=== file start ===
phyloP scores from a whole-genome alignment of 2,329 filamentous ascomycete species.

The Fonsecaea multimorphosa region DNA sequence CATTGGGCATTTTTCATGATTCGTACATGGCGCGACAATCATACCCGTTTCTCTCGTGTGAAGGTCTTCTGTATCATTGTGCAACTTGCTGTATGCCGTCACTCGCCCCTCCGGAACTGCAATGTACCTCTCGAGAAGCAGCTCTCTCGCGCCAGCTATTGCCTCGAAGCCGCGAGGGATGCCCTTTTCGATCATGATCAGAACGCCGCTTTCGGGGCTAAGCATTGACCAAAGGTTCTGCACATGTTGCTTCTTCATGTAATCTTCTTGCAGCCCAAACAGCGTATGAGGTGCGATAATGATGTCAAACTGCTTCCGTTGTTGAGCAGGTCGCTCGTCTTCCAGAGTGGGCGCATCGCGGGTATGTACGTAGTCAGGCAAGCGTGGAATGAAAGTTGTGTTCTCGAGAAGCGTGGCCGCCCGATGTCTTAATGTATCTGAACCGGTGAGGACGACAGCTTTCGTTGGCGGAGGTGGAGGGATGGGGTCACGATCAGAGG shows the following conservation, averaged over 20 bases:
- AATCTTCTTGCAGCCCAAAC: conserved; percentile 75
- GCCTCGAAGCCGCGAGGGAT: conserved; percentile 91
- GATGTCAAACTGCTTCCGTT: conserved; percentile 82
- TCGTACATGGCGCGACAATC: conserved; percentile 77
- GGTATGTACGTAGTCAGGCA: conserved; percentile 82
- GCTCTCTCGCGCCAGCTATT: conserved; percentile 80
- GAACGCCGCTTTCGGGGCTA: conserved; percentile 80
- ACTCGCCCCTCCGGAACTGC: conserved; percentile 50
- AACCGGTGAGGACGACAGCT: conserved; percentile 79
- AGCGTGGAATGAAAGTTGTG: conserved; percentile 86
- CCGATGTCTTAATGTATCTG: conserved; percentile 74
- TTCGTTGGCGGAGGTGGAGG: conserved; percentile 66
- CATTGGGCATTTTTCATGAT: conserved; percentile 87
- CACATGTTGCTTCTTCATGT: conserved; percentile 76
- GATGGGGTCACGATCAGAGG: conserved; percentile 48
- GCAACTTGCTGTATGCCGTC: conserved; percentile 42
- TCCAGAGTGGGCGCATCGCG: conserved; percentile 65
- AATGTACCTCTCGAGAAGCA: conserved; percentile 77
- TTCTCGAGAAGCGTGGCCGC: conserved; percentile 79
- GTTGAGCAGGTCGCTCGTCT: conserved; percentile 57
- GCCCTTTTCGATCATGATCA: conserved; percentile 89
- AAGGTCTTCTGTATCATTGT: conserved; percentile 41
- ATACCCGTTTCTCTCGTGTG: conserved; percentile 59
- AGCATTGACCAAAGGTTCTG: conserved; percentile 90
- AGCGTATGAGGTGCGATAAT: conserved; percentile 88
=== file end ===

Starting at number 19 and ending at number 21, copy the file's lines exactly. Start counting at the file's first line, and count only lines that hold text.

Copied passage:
- TCCAGAGTGGGCGCATCGCG: conserved; percentile 65
- AATGTACCTCTCGAGAAGCA: conserved; percentile 77
- TTCTCGAGAAGCGTGGCCGC: conserved; percentile 79